|Publication number||US4220576 A|
|Application number||US 05/927,936|
|Publication date||Sep 2, 1980|
|Filing date||Jul 25, 1978|
|Priority date||Jul 26, 1977|
|Also published as||DE2832852A1, DE2832852B2, DE2832852C3|
|Publication number||05927936, 927936, US 4220576 A, US 4220576A, US-A-4220576, US4220576 A, US4220576A|
|Original Assignee||Societe D'investissement Pour Le Developpement Des Appareils Menagers|
|Export Citation||BiBTeX, EndNote, RefMan|
|Patent Citations (3), Referenced by (6), Classifications (10)|
|External Links: USPTO, USPTO Assignment, Espacenet|
1. Field of the Invention
The invention relates to articles or products based on calcium sulphate and processes for their manufacture.
2. Description of the Prior Art
Plaster, or almost anhydrous calcium sulphate, is generally prepared by the calcination of gypsum, or hydrated calcium sulphate.
To then obtain a plaster product, water is added to the latter until a plastic paste is obtained.
This paste is then rapidly shaped since setting, which confers successively on this paste a granular condition and then a solid condition, is very rapid: the period for which said paste preserves a plastic behavior lending itself to molding or forming under pressure (notably by extrusion, by injection . . . ) is too short to be exploitable in practice.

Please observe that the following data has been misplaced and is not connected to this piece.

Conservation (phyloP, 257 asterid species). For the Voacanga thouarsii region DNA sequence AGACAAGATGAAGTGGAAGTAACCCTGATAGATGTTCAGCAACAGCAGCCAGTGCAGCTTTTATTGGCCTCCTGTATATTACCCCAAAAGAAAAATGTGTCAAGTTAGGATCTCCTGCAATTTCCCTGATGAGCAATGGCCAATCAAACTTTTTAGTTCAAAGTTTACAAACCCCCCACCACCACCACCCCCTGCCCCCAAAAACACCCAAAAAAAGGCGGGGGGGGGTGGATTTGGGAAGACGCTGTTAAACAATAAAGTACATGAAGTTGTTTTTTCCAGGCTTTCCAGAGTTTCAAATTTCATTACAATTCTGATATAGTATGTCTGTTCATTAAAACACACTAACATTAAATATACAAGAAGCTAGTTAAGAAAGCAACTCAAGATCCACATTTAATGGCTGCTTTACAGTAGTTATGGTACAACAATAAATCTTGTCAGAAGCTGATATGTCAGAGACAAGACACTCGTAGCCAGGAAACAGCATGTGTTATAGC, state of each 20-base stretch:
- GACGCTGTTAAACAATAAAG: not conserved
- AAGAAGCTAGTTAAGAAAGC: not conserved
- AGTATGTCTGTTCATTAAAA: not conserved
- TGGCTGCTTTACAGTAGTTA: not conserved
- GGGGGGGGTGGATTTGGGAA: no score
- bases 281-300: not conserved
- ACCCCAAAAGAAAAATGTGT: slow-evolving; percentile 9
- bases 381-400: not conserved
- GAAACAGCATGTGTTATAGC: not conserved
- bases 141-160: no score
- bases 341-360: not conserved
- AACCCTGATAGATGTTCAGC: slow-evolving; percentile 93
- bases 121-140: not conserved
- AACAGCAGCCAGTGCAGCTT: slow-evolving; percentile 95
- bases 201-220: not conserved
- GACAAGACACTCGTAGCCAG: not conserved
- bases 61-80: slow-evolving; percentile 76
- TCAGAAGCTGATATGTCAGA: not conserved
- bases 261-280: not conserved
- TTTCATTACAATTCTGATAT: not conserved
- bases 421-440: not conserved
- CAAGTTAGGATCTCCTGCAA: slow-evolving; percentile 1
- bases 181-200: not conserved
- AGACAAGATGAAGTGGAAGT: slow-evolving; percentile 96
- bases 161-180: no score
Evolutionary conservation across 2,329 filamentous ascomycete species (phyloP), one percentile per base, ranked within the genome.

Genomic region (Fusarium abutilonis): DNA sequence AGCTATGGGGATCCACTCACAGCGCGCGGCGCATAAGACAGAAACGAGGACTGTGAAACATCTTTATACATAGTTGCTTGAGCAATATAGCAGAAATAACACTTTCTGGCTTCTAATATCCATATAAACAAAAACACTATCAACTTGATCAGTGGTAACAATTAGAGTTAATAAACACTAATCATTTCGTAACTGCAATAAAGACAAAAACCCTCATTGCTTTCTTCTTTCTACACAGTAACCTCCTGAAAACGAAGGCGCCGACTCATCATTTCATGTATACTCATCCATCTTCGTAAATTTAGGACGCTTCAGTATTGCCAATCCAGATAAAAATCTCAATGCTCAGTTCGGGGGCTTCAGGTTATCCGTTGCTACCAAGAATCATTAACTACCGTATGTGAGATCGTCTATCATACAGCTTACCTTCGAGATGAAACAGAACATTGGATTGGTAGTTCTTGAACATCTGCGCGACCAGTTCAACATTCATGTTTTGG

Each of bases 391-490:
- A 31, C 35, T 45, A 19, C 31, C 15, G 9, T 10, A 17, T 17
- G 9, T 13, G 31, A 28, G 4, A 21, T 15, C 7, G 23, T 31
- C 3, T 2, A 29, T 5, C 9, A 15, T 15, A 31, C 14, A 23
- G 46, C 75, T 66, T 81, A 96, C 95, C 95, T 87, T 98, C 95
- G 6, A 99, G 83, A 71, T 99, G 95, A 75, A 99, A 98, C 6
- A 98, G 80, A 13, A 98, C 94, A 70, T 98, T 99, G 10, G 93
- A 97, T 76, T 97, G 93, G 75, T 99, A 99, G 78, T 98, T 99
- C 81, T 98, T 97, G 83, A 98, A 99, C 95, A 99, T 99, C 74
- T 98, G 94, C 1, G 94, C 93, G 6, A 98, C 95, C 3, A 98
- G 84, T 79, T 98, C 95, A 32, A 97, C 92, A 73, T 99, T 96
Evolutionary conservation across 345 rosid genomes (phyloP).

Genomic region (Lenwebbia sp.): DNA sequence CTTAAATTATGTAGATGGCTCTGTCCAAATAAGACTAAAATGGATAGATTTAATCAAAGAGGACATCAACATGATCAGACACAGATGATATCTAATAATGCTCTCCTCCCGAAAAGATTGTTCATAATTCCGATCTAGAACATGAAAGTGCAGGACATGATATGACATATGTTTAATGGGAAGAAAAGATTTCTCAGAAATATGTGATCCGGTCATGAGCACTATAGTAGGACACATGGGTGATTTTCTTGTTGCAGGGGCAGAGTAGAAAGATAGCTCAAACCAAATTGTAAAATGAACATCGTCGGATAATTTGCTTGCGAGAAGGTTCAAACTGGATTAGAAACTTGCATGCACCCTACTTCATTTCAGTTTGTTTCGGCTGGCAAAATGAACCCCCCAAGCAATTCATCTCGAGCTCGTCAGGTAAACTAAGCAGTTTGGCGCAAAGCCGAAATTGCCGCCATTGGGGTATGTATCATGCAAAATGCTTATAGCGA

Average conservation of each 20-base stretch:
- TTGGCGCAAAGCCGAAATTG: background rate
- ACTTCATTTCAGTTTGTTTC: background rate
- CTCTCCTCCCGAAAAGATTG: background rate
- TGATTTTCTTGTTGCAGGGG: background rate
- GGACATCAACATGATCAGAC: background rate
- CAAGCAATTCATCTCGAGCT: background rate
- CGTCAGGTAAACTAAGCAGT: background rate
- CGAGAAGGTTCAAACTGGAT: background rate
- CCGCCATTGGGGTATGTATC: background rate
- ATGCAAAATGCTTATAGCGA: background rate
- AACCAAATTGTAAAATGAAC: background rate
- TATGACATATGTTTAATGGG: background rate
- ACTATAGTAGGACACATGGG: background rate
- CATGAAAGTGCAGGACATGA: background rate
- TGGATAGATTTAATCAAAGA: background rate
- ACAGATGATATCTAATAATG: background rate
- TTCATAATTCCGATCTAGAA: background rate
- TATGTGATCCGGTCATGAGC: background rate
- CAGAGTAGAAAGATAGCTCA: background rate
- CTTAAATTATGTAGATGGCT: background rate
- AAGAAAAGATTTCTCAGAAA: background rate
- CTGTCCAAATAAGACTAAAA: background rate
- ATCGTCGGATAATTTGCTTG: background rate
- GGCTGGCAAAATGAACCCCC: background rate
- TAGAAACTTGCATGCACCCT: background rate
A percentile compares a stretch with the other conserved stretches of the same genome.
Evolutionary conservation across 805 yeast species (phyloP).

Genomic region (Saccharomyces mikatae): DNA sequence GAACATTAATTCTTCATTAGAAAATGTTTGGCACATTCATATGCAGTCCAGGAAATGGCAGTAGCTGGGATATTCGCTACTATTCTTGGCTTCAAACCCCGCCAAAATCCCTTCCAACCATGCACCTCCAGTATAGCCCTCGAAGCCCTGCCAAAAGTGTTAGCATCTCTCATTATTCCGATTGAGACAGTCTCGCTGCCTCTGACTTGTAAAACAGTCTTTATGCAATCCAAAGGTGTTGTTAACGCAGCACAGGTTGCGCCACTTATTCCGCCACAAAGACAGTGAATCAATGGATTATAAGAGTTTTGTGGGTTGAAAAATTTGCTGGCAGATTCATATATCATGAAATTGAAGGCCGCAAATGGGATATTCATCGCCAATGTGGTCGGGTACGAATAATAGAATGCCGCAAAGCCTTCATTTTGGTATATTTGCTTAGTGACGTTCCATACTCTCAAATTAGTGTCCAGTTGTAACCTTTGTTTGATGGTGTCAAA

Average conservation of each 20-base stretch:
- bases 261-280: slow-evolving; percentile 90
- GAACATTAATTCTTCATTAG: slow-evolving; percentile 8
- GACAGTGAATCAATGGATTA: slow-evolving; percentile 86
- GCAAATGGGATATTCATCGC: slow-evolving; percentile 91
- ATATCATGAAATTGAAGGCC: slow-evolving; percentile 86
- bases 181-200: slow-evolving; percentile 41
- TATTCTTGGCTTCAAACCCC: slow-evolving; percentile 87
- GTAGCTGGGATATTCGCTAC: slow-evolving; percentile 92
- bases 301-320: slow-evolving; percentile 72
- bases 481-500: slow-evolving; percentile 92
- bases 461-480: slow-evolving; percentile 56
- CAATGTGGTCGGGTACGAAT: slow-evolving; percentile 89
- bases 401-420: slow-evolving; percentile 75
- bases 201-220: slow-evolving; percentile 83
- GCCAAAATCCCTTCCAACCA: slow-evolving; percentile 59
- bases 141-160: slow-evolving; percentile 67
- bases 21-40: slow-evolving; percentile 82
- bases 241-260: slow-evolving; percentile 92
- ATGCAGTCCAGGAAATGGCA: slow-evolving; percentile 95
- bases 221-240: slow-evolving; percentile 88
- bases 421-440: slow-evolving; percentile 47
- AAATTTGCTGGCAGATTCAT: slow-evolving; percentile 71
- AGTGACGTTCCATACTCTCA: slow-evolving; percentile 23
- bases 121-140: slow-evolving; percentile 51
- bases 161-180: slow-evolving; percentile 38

To slow down this setting, it has already been proposed to add to the pasty plaster-water mixture various adjuvants which retard the setting, constituted notably by phosphates, nitrates, urates, certain sulphates and in particular urea.
Unfortunately, the presence of such adjuvants has the following drawbacks:
it does not improve in any way the plasticity of the paste,
it exerts an inhibiting role with respect to the subsequent crystallization of the plaster, so that it would be necessary to remove the adjuvants later by means of special treatments if it is desired to obtain finally a product hardened homogeneously throughout its mass.